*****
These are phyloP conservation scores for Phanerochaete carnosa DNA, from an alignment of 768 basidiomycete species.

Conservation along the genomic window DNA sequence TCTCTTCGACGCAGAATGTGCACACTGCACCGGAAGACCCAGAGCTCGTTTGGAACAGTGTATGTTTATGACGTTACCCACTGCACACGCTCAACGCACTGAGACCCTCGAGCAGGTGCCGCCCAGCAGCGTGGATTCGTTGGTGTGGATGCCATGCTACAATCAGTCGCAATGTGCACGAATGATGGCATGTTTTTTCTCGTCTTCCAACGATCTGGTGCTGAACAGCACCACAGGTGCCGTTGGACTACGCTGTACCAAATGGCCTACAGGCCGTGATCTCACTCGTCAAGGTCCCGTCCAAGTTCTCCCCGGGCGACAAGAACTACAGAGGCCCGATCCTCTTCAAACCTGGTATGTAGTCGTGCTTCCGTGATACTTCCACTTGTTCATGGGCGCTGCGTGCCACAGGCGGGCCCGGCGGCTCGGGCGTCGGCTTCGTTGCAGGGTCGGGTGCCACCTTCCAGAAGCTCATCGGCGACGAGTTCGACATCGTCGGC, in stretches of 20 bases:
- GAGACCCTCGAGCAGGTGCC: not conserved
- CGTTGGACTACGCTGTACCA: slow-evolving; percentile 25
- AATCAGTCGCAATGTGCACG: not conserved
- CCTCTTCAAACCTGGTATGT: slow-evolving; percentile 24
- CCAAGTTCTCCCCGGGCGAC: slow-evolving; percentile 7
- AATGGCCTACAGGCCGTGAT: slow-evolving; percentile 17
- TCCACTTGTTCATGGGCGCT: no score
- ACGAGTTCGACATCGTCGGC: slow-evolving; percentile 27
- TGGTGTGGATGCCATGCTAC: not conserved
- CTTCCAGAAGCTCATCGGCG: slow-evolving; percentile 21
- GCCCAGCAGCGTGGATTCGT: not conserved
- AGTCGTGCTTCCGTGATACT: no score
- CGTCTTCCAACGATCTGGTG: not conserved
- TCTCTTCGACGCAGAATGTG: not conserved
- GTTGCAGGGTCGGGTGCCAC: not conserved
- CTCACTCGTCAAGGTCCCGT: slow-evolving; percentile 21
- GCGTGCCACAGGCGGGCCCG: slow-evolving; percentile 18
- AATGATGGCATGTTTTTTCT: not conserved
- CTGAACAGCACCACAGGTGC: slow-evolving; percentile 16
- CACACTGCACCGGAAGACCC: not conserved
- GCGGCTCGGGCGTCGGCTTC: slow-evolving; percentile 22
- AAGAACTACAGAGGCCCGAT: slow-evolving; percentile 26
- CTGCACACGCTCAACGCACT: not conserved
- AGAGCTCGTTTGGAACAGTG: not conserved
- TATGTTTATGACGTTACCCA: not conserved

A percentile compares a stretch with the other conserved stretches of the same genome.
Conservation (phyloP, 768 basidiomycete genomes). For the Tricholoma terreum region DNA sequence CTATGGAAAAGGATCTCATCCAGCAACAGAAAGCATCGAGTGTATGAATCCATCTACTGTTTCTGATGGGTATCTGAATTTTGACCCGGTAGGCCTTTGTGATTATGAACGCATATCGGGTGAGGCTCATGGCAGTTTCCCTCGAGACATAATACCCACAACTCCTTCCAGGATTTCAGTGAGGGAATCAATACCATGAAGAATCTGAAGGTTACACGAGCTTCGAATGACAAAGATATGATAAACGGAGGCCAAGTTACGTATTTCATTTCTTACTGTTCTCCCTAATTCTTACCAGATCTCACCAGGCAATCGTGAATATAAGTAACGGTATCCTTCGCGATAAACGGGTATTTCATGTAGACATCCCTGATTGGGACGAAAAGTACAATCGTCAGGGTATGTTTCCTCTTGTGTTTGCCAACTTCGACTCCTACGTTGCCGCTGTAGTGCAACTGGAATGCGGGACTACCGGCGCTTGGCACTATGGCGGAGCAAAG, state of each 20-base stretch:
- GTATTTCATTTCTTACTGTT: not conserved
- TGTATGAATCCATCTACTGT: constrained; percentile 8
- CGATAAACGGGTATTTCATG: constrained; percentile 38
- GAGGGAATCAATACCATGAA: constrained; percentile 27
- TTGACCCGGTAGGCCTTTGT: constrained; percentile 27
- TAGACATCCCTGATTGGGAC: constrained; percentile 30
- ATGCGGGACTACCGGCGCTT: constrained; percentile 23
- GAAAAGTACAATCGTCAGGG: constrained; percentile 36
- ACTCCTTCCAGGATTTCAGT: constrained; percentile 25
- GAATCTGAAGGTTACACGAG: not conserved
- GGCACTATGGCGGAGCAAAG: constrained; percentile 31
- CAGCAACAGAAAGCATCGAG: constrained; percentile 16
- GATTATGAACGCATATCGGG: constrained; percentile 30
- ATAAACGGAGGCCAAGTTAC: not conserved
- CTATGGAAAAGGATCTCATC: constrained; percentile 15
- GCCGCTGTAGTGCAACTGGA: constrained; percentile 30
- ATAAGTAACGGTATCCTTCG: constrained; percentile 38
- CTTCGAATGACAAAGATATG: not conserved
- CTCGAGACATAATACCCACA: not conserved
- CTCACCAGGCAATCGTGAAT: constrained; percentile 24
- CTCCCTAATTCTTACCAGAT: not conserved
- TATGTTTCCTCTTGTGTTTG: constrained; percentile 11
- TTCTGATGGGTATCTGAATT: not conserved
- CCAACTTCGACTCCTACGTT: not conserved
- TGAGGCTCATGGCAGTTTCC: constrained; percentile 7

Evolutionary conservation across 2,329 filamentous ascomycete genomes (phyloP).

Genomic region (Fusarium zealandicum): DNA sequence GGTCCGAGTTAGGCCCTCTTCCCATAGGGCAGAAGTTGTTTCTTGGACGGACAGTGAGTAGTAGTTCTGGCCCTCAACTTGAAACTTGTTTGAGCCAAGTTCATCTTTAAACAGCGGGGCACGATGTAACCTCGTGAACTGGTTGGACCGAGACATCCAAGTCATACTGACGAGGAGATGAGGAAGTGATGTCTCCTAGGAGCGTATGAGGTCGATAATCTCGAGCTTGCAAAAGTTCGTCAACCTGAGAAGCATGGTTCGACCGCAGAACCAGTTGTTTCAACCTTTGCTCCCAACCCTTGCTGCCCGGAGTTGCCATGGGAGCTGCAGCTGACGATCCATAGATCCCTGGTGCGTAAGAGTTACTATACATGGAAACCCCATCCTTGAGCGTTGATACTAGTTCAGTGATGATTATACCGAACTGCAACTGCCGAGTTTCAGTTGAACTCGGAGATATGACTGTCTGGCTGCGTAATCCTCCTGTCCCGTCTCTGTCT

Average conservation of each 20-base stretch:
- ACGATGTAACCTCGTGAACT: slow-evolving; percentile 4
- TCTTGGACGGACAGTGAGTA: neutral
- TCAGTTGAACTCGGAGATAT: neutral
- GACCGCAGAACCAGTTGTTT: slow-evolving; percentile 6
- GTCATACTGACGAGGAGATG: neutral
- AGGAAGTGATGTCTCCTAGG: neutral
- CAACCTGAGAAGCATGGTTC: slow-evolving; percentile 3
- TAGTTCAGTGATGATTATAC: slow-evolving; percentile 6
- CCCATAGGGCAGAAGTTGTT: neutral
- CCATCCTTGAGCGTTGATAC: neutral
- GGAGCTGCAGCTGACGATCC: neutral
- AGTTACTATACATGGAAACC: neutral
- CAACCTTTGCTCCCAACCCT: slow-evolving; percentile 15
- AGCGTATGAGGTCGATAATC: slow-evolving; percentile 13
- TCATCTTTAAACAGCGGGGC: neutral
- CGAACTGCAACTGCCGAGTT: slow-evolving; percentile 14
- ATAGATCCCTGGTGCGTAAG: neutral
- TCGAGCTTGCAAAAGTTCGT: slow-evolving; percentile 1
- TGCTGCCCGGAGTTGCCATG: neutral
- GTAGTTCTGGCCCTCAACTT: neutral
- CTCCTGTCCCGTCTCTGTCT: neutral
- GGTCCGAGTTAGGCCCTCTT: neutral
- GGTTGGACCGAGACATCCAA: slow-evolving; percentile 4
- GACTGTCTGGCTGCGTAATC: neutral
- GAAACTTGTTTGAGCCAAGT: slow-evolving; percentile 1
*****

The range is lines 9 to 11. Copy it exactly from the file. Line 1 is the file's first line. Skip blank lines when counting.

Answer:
- TCCACTTGTTCATGGGCGCT: no score
- ACGAGTTCGACATCGTCGGC: slow-evolving; percentile 27
- TGGTGTGGATGCCATGCTAC: not conserved